Nakajima J9Y Kikka / Kitsuka (Orange Blossom) Jet-Powered Fighter / Fighter-Bomber
Based on the German Me 262 jet-powered fighter, the Nakajima Kikka was one of the Japanese contributions to jet-based aerial warfare before the end of World War 2.
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The Messerschmitt Me 262 "Schwalbe" jet-powered fighter was a wartime breakthrough in the field of military fighter aircraft when it was operational introduced with the German Luftwaffe as the world's first jet-powered fighter. However, its combat history was limited by many circumstances - unreliable engines, jamming guns, a weak nose landing gear, ill-equipped airfields and factories, lack of trained pilots, shortage of materials, production disruptions (due to the Allied bombing campaign), and political interference by Hitler and others. Nevertheless, the Me 262 was a revolution design for the period, able to outrun, out-climb, and out-dive any fighter then known. Its all-cannon armament provided enough firepower to bring down an enemy heavy bomber in a single burst of fire.
With this in mind, German allies in Japan was able to visit Germany during 1944 and see the progress on several promising projects including the Me 262
. Satisfied with the possibilities, German authorities granted Japanese engineers access to the design and plans were shipped by German naval U-boat submarines to Japan for re-engineering and ultimate construction. The Nakajima concern was charged with a new naval fighter initiative based on the Me 262. Included in the specifications was a maximum speed of 430+ miles per hour, an operational range of no less than 125 miles with an 1,100lb war load. The Japanese knew they wanted a multi-role performer with their Me 262 derivative - to serve as a fighter and a fighter-bomber. To help keep runway requirements to a minimum, the standard twin turbojet engines would be supplemented through power from 2 x rocket boosters on take-off. One other key element was that the wings would be designed to fold along a hinged section - allowing the fighter to be made more compact for storage in fortified tunnels, safely away from the Allied bombers. Thought was also placed on the types of materials to be used in the aircraft's construction as well as assembly practices to better serve more unskilled labor. Nakajima engineers would have access to plans covering both the airframe and engines as well as the fuel used to feed said engines.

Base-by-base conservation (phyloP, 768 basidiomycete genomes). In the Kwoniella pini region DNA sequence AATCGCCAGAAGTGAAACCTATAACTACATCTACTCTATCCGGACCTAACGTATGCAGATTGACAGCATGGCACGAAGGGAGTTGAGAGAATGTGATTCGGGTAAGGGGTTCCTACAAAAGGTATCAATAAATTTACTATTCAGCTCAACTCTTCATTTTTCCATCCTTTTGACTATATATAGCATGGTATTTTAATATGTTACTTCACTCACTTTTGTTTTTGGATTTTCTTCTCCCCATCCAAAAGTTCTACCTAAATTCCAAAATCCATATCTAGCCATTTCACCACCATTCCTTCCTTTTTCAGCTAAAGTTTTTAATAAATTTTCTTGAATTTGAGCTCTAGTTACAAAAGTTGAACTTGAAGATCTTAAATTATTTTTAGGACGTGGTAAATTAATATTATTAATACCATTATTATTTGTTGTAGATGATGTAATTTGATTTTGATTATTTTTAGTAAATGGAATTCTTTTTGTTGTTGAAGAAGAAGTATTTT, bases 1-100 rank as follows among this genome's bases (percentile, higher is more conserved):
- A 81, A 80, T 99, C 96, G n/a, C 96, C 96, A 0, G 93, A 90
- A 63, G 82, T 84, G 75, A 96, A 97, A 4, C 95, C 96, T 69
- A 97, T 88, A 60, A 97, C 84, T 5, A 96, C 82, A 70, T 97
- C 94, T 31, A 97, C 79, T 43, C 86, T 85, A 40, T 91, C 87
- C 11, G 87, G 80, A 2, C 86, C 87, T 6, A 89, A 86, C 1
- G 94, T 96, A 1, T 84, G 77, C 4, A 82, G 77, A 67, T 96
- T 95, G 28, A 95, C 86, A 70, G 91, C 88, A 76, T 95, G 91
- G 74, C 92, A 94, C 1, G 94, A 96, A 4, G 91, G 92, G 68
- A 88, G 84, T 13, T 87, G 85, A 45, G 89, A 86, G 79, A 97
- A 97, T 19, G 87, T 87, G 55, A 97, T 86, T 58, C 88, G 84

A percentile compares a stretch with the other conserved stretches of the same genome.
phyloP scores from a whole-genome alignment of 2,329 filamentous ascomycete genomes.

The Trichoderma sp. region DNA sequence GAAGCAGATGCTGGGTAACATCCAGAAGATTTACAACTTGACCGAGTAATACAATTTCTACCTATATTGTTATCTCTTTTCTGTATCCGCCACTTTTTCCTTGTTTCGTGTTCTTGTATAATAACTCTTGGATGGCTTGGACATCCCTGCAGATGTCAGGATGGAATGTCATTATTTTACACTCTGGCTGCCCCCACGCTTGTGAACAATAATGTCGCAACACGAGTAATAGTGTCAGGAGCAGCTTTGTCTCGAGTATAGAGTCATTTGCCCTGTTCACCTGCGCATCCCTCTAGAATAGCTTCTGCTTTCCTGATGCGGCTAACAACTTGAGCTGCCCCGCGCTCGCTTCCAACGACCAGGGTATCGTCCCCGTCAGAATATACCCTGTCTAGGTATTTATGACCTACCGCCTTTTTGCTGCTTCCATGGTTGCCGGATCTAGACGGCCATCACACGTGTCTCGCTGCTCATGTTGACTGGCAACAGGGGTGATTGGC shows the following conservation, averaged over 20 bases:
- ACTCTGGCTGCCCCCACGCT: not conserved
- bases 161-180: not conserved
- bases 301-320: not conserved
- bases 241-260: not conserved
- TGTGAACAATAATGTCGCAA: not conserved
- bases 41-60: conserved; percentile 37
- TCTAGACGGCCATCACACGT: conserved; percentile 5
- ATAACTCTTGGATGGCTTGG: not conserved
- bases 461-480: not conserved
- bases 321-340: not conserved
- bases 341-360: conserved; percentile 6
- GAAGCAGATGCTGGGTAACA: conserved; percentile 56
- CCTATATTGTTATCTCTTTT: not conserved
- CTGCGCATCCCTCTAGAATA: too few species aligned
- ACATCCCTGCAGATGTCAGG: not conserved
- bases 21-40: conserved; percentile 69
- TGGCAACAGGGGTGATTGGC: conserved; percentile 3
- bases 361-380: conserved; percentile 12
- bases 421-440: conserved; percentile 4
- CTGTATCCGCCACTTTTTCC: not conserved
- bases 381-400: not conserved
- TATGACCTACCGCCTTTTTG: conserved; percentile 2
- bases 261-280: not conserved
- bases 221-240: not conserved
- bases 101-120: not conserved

All was going to plan until, on May 15th, 1945, the German U-boat carrying a portion of the required plans was intercepted and taken over by the Allies. This left a noticeable gap in the paperwork that the Japanese engineers had before them - operating from an incomplete set of blueprints as well as from the memories of its visiting engineers in Berlin. Nevertheless, the project was furthered as best as possible and this produced a slightly altered, dimensionally smaller version of the Me 262. The aircraft became known as the Nakajima J9Y "Kikka" ("Orange Blossom").
As finalized, the aircraft took on the same general design form as the Me 262. However, the fuselage was decidedly thinner in the Japanese approach and more slab-sided. Unlike the swept-back wings featured in the Me 262, the Kikka was given straight wing assemblies while retaining the underslung turbojet engine nacelles as in the original. The tail unit was largely the same though the vertical tail section was noticeably smaller in overall area. The cockpit was centralized in the design and the pilot offered good views through the largely unobstructed placement. The tricycle undercarriage was also retained from the Me 262 design.